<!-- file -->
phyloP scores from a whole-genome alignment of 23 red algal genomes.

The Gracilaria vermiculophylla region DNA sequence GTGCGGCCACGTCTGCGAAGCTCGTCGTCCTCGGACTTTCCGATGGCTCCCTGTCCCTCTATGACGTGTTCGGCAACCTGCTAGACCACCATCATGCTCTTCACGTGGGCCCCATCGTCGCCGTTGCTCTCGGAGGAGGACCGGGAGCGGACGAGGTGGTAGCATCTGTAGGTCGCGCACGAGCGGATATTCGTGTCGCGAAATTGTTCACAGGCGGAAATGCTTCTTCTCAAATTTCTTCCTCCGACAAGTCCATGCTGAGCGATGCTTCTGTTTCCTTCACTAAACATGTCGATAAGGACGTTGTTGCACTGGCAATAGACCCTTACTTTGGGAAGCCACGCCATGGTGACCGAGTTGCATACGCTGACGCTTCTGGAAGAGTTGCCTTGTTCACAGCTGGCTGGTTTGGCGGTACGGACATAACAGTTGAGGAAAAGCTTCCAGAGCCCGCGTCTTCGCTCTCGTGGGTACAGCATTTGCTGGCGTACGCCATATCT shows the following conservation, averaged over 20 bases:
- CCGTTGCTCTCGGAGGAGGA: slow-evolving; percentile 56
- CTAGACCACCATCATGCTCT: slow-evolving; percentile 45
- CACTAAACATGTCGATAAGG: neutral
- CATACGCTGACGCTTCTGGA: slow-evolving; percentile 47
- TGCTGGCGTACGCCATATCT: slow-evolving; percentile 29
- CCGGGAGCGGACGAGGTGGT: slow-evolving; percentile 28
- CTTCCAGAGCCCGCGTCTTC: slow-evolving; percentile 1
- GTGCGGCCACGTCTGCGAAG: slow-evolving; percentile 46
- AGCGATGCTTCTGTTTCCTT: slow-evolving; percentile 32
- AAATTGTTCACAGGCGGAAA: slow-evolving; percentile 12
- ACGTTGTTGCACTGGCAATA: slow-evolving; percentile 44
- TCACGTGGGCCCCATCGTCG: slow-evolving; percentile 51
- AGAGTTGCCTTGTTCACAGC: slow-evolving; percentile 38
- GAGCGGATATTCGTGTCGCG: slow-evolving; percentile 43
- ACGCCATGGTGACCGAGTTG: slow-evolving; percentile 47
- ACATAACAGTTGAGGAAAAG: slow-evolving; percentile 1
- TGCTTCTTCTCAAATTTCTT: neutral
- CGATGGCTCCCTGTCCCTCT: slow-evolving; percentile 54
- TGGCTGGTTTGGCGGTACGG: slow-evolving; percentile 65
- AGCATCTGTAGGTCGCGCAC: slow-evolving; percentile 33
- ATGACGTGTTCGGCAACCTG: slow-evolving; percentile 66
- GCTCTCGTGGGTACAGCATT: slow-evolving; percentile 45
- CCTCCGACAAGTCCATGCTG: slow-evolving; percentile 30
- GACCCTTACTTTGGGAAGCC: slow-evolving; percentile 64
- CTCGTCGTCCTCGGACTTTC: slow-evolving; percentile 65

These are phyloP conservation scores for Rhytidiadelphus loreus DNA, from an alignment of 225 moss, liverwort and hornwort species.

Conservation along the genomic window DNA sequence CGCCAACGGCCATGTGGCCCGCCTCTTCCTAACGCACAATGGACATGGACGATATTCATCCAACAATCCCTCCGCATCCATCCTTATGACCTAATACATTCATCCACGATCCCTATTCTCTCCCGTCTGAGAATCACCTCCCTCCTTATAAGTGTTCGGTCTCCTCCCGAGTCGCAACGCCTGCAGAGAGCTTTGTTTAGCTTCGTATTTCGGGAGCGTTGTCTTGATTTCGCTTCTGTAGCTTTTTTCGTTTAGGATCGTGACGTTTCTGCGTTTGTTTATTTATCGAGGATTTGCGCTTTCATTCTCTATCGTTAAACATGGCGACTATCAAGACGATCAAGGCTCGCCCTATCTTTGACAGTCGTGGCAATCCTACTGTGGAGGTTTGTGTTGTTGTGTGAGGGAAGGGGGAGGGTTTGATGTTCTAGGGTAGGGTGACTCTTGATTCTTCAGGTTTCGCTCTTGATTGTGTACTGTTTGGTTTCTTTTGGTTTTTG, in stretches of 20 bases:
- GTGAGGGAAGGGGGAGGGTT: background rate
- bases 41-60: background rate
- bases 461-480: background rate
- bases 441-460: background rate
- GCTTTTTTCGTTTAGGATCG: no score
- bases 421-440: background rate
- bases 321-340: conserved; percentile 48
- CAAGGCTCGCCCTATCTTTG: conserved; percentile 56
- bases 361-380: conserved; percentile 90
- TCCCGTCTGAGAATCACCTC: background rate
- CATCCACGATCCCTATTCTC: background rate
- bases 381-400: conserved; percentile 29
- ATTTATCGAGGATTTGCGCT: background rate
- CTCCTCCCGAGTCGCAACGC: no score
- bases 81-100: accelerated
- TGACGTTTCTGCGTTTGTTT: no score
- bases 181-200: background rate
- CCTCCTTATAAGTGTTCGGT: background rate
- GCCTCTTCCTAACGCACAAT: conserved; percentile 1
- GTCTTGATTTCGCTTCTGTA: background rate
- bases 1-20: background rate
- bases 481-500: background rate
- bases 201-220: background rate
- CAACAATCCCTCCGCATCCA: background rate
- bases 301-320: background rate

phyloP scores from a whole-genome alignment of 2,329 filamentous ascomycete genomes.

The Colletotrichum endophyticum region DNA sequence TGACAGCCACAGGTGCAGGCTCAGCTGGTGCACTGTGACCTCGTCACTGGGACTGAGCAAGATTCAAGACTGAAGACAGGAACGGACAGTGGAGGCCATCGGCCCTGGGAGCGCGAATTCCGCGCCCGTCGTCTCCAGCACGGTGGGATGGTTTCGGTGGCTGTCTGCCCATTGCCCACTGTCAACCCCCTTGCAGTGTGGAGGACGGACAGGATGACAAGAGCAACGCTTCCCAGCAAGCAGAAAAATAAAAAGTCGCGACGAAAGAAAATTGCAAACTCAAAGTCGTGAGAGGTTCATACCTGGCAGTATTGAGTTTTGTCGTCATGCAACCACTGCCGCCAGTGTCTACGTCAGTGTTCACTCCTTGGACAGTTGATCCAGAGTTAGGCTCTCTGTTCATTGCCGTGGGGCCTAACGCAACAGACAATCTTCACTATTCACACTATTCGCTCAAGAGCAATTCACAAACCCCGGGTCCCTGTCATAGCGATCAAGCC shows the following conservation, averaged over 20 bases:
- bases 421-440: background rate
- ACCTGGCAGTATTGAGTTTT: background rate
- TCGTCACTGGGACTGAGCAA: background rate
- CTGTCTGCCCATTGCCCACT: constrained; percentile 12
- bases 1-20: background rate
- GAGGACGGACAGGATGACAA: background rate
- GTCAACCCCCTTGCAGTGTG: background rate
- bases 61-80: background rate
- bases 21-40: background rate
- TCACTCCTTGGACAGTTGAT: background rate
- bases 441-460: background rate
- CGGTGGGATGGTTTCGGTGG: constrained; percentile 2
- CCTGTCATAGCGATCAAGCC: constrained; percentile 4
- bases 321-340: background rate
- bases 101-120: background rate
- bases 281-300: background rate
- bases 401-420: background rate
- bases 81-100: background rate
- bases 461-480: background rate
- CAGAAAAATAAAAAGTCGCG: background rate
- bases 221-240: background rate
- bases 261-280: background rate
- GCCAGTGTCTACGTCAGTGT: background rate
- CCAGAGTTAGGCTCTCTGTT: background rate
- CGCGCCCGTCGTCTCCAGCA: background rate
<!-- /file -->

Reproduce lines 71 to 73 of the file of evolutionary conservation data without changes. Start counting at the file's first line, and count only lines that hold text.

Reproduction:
- bases 101-120: background rate
- bases 281-300: background rate
- bases 401-420: background rate